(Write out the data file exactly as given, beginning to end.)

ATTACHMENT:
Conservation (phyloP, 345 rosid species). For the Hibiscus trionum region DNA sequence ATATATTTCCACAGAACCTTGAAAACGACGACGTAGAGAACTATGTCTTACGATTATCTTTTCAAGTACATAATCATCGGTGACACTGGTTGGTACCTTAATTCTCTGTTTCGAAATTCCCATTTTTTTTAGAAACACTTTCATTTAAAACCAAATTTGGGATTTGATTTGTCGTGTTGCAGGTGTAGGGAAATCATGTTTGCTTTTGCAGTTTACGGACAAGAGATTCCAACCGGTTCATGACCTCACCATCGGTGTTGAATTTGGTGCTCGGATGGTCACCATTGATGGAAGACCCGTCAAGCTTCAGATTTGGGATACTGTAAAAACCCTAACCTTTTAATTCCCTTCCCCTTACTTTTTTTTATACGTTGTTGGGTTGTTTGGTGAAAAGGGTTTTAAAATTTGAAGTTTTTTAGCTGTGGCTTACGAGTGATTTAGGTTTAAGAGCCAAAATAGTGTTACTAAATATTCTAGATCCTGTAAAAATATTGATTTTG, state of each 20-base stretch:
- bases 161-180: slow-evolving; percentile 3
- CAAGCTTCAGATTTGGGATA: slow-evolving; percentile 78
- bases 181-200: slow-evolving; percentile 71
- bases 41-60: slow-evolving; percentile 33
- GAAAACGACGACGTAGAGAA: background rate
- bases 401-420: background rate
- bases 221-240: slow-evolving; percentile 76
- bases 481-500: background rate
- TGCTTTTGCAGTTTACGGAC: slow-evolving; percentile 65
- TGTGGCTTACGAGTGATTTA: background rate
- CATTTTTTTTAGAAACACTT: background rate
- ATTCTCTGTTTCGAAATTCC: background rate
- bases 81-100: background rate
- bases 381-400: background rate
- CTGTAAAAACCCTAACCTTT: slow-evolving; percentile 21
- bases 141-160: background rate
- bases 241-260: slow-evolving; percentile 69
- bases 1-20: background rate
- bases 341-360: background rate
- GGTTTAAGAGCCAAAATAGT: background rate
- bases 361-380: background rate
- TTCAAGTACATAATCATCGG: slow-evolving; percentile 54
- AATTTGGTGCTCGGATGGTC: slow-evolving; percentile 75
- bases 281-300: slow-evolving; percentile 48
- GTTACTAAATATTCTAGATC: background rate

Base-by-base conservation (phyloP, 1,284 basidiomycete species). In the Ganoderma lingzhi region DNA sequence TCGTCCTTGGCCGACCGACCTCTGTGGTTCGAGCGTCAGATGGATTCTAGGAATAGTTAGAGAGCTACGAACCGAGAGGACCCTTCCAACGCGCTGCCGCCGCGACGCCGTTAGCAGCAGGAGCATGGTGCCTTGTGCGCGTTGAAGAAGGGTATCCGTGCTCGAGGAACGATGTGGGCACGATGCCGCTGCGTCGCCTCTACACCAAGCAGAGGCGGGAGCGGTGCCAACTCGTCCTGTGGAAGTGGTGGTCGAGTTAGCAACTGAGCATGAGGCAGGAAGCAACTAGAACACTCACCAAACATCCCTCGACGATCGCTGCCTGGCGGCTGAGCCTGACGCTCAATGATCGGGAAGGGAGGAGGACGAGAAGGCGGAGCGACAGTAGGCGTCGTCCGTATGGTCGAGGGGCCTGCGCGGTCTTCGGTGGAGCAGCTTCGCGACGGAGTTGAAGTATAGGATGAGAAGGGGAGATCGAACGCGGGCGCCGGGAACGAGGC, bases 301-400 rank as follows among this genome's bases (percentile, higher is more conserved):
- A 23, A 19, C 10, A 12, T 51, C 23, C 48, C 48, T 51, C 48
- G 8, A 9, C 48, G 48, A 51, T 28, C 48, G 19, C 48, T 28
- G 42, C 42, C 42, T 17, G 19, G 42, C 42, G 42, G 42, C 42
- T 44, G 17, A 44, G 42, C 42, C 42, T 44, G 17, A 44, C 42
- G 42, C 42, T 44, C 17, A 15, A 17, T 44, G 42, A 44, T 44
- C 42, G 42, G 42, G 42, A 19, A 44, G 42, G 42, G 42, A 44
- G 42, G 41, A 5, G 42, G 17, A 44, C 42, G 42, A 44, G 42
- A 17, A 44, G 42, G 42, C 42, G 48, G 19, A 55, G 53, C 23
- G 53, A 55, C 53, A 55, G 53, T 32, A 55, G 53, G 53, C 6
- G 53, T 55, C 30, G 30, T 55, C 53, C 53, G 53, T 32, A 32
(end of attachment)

Conservation (phyloP, 345 rosid species). For the Hibiscus trionum region DNA sequence ATATATTTCCACAGAACCTTGAAAACGACGACGTAGAGAACTATGTCTTACGATTATCTTTTCAAGTACATAATCATCGGTGACACTGGTTGGTACCTTAATTCTCTGTTTCGAAATTCCCATTTTTTTTAGAAACACTTTCATTTAAAACCAAATTTGGGATTTGATTTGTCGTGTTGCAGGTGTAGGGAAATCATGTTTGCTTTTGCAGTTTACGGACAAGAGATTCCAACCGGTTCATGACCTCACCATCGGTGTTGAATTTGGTGCTCGGATGGTCACCATTGATGGAAGACCCGTCAAGCTTCAGATTTGGGATACTGTAAAAACCCTAACCTTTTAATTCCCTTCCCCTTACTTTTTTTTATACGTTGTTGGGTTGTTTGGTGAAAAGGGTTTTAAAATTTGAAGTTTTTTAGCTGTGGCTTACGAGTGATTTAGGTTTAAGAGCCAAAATAGTGTTACTAAATATTCTAGATCCTGTAAAAATATTGATTTTG, state of each 20-base stretch:
- bases 161-180: slow-evolving; percentile 3
- CAAGCTTCAGATTTGGGATA: slow-evolving; percentile 78
- bases 181-200: slow-evolving; percentile 71
- bases 41-60: slow-evolving; percentile 33
- GAAAACGACGACGTAGAGAA: background rate
- bases 401-420: background rate
- bases 221-240: slow-evolving; percentile 76
- bases 481-500: background rate
- TGCTTTTGCAGTTTACGGAC: slow-evolving; percentile 65
- TGTGGCTTACGAGTGATTTA: background rate
- CATTTTTTTTAGAAACACTT: background rate
- ATTCTCTGTTTCGAAATTCC: background rate
- bases 81-100: background rate
- bases 381-400: background rate
- CTGTAAAAACCCTAACCTTT: slow-evolving; percentile 21
- bases 141-160: background rate
- bases 241-260: slow-evolving; percentile 69
- bases 1-20: background rate
- bases 341-360: background rate
- GGTTTAAGAGCCAAAATAGT: background rate
- bases 361-380: background rate
- TTCAAGTACATAATCATCGG: slow-evolving; percentile 54
- AATTTGGTGCTCGGATGGTC: slow-evolving; percentile 75
- bases 281-300: slow-evolving; percentile 48
- GTTACTAAATATTCTAGATC: background rate

Base-by-base conservation (phyloP, 1,284 basidiomycete species). In the Ganoderma lingzhi region DNA sequence TCGTCCTTGGCCGACCGACCTCTGTGGTTCGAGCGTCAGATGGATTCTAGGAATAGTTAGAGAGCTACGAACCGAGAGGACCCTTCCAACGCGCTGCCGCCGCGACGCCGTTAGCAGCAGGAGCATGGTGCCTTGTGCGCGTTGAAGAAGGGTATCCGTGCTCGAGGAACGATGTGGGCACGATGCCGCTGCGTCGCCTCTACACCAAGCAGAGGCGGGAGCGGTGCCAACTCGTCCTGTGGAAGTGGTGGTCGAGTTAGCAACTGAGCATGAGGCAGGAAGCAACTAGAACACTCACCAAACATCCCTCGACGATCGCTGCCTGGCGGCTGAGCCTGACGCTCAATGATCGGGAAGGGAGGAGGACGAGAAGGCGGAGCGACAGTAGGCGTCGTCCGTATGGTCGAGGGGCCTGCGCGGTCTTCGGTGGAGCAGCTTCGCGACGGAGTTGAAGTATAGGATGAGAAGGGGAGATCGAACGCGGGCGCCGGGAACGAGGC, bases 301-400 rank as follows among this genome's bases (percentile, higher is more conserved):
- A 23, A 19, C 10, A 12, T 51, C 23, C 48, C 48, T 51, C 48
- G 8, A 9, C 48, G 48, A 51, T 28, C 48, G 19, C 48, T 28
- G 42, C 42, C 42, T 17, G 19, G 42, C 42, G 42, G 42, C 42
- T 44, G 17, A 44, G 42, C 42, C 42, T 44, G 17, A 44, C 42
- G 42, C 42, T 44, C 17, A 15, A 17, T 44, G 42, A 44, T 44
- C 42, G 42, G 42, G 42, A 19, A 44, G 42, G 42, G 42, A 44
- G 42, G 41, A 5, G 42, G 17, A 44, C 42, G 42, A 44, G 42
- A 17, A 44, G 42, G 42, C 42, G 48, G 19, A 55, G 53, C 23
- G 53, A 55, C 53, A 55, G 53, T 32, A 55, G 53, G 53, C 6
- G 53, T 55, C 30, G 30, T 55, C 53, C 53, G 53, T 32, A 32